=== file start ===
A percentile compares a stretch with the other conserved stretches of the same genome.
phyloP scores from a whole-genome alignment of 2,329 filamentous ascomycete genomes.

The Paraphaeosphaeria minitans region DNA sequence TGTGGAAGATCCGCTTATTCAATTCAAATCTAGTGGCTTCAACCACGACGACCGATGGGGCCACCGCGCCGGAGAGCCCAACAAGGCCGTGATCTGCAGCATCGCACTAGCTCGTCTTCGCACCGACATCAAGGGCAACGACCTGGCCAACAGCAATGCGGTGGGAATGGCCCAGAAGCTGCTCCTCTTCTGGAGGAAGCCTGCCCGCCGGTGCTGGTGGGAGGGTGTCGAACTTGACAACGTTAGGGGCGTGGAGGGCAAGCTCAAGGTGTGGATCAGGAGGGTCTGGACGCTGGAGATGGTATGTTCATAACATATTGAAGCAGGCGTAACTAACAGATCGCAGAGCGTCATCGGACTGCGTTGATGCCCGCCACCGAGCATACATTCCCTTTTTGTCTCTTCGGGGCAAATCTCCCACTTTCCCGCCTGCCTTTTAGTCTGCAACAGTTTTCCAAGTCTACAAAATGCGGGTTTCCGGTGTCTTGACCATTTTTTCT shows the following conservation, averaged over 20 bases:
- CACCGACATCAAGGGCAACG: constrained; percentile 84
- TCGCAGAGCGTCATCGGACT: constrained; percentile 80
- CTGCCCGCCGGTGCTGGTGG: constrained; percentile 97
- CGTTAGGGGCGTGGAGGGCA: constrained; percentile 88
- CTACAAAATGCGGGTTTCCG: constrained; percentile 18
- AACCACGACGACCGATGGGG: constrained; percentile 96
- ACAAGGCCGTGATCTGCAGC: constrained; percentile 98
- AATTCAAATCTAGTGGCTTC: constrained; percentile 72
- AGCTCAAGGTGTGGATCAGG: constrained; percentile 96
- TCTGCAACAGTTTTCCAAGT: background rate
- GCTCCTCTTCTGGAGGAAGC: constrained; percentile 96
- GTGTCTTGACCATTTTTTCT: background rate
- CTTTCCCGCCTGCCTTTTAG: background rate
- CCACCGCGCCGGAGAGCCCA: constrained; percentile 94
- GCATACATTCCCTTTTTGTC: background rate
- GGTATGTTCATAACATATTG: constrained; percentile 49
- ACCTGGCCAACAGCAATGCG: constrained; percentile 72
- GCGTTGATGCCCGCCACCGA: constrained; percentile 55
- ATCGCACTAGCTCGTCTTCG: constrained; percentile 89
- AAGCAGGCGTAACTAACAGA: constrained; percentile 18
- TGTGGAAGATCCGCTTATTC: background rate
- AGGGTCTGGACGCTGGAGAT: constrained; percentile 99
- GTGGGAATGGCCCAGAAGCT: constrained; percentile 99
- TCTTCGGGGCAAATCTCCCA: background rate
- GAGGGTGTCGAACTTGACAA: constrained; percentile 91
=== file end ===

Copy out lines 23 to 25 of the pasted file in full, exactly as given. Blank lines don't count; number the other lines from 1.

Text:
- AAGCAGGCGTAACTAACAGA: constrained; percentile 18
- TGTGGAAGATCCGCTTATTC: background rate
- AGGGTCTGGACGCTGGAGAT: constrained; percentile 99